Artist Arlina Cai holding a large, abstract painting in her studio.

For Asian American and Pacific Islander Heritage Month, we're highlighting the practice of Arlina Cai. Watch the full interview on Instagram, or continue reading below.

Where are you from and where are you currently based?

I’m a Brooklyn-based abstract artist. I grew up not too far away in central New Jersey. As a child, I always wanted to escape that quiet, suburban life, but now that I’ve lived in New York City for over ten years, I look back at that time very fondly.

I paint to create visions and feelings of what is and could be. I want my work to feel like a beacon of warmth, a moment of peace, and a reminder that we are all the same inside.

Describe the kind of work you create - how is it made, what inspires you?

I paint soft abstract compositions. Oftentimes you can almost see something, an eye, a bird, a flower, but it’s not fully there. My materials are quite simple. I paint flat on the floor with acrylics on unstretched, raw canvas. It feels very physical when the canvas is on the floor because I’m constantly moving around it and looking at it from multiple angles.

Right now, I’m very moved by nature. I love watching the changing seasons and observing how that impacts my internal landscape. It reminds me of how I have also changed, how all of us are constantly changing.

How long have you been working in this style or with these materials? How did you first begin working in this way?

I’ve always used acrylic paint. The first subjects I took very seriously in my work were figures. I used to almost exclusively paint faces and bodies in a very dark mood.

When I decided to paint full-time, I moved away from that style. I think I was at a point in life when I was going through very intense mental change, and that change became visible through my work. I was letting go of a lot of personal baggage. I wanted complete freedom, and I wanted to create art that felt uplifting and filled with light. When I let myself just have fun and be loose with my painting, this is what came out.

Artist Arlina Cai painting soft abstract works in her studio.
Soft abstract paintings installed on a white walls in artist Arlina Cai's studio.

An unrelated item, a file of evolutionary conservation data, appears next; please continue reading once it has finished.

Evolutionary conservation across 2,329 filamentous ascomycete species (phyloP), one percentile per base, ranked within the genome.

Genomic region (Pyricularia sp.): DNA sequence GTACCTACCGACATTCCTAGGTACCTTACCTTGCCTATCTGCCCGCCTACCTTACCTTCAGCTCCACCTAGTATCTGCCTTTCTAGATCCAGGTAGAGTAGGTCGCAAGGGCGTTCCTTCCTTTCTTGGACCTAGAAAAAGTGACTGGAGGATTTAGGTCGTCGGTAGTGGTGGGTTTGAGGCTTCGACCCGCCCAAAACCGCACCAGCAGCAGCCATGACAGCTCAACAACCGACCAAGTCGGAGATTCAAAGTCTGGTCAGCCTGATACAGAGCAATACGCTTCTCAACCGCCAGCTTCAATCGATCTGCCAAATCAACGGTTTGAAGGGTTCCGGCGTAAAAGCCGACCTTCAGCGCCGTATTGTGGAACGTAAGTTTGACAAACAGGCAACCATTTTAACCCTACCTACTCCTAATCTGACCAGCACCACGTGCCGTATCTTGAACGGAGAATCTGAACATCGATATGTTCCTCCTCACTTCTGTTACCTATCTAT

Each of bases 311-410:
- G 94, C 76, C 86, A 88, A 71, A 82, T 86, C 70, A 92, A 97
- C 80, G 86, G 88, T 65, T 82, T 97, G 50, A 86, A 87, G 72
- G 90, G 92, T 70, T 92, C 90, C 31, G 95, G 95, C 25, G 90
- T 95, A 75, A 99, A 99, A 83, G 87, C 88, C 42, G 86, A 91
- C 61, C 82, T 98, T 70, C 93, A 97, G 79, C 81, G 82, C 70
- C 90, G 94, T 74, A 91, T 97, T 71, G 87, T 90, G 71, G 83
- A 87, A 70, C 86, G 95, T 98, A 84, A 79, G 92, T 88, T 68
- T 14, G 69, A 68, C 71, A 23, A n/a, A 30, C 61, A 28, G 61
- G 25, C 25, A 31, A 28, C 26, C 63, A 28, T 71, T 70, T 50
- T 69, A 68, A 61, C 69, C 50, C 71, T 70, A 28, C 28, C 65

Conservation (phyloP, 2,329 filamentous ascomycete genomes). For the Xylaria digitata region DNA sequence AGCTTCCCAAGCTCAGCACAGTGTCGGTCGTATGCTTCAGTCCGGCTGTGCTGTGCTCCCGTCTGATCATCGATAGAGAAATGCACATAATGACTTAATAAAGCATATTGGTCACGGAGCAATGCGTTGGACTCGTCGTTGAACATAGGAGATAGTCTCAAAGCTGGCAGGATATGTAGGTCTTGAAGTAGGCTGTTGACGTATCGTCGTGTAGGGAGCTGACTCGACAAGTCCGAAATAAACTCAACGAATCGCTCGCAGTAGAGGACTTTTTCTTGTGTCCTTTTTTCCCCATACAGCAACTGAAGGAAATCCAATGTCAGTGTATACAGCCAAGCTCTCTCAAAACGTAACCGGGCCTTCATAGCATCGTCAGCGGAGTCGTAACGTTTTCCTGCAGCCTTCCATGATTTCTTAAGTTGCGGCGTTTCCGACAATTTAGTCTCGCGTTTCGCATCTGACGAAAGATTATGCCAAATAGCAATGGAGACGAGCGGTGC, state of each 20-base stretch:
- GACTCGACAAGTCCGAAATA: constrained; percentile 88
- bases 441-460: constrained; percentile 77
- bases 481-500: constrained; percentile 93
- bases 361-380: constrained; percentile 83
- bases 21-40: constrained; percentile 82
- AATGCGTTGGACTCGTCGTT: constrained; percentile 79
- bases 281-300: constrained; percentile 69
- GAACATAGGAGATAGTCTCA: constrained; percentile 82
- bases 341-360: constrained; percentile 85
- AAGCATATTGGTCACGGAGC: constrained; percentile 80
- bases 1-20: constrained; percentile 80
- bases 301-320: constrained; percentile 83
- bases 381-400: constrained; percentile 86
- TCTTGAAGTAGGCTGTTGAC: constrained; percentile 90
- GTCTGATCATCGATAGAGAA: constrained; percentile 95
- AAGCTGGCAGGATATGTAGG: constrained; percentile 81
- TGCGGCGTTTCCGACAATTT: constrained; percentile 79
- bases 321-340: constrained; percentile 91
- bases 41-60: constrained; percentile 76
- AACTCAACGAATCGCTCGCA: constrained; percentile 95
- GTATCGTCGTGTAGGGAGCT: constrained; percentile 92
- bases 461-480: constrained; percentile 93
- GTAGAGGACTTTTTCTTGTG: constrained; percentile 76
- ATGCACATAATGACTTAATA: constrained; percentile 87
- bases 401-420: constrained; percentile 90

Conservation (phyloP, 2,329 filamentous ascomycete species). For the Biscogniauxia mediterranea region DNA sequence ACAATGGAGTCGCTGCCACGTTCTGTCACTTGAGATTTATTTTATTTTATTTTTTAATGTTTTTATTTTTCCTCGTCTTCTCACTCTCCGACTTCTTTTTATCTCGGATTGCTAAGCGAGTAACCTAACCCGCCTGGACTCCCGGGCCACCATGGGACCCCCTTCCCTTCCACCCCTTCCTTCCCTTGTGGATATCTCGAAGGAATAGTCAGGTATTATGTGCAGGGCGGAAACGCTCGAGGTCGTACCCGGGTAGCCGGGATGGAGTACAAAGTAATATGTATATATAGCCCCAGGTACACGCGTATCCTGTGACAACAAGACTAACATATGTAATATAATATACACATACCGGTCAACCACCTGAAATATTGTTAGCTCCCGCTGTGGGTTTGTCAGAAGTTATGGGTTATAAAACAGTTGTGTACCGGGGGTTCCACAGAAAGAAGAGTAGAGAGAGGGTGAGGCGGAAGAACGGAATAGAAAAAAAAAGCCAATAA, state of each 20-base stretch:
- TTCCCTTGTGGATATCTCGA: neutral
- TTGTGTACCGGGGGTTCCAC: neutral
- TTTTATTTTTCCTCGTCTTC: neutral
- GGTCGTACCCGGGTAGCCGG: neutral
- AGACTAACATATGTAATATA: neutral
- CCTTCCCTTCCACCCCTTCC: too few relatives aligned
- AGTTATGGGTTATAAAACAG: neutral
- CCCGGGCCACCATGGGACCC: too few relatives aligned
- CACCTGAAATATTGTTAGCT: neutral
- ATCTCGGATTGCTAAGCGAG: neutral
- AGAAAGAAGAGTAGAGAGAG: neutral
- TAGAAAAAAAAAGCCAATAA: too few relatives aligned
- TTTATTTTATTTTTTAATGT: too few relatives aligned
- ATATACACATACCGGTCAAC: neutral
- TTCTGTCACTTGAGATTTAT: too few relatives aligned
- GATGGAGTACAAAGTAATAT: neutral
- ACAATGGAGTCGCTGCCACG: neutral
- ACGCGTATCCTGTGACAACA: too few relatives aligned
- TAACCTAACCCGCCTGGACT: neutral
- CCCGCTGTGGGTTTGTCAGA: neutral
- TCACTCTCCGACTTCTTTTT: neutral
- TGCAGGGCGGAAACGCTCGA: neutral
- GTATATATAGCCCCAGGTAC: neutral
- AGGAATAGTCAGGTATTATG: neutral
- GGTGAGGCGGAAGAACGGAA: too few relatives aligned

What is a typical day in your studio?

A typical in the studio starts by deciding what I want to work on. I like to have multiple paintings going on at a time, usually all in various sizes. I’ll pull out what I want to continue and prepare new blank canvases if I know I want to start new work.

Once I get started in painting, I let myself wander freely between works as I feel inspired. Sometimes there will be a color in my palette that will trigger something, or a shape I think about, or even the light.

I don’t restrict my process – I let myself paint whatever I want to paint. I have to get it all out, but not every single piece gets shared. I spend a lot of time reflecting on my work and deciding which pieces I want to continue or scrap.

Painting also makes me very hungry, so I also have multiple snack breaks throughout the day. That’s very important!

What moments in your process do you enjoy the most?

In my process, I love those moments when a painting is on the precipice – when it feels like it’s about to either become really amazing or turn into trash. When I lose myself in my process at these points, I think that’s when the most magic comes through. It’s a very present moment when I’m very aware of the piece as it comes together but without judgment.

My art is of course an expression of myself, but I don’t make it for the purpose of expressing myself. I see my work more as a vessel for something else. I want it to hold and express universal truths, not just my own personal experience.

Arlina Cai

What does 'heritage' mean to you?

Heritage to me means honoring where you came from. When I was growing up, my parents used to always tell me, “You have a Chinese face,” to remind me that while I may be born and raised in America, I also have roots in another culture.

How do you think about culture and identity in relation to your work?

I don’t paint about having a Chinese-American identity, but I think that experience profoundly influences my work. My work expresses my beliefs about the world and my values, which are rooted in where I come from. I think in that way, that is how my art captures my cultural identity.

I’m probably simplifying this and I’m not a scholar, but I feel like Western art generally wants to capture an individual experience or feeling in time and Eastern arts more so wants to capture an ideal. My art is of course an expression of myself, but I don’t make it for the purpose of expressing myself. I see my work more as a vessel for something else. I want it to hold and express universal truths, not just my own personal experience.

Soft, abstract gestural paintings on canvas by artist Arlina Cai in her studio.
Artist Arlina Cai standing next to a large framed canvas in her studio.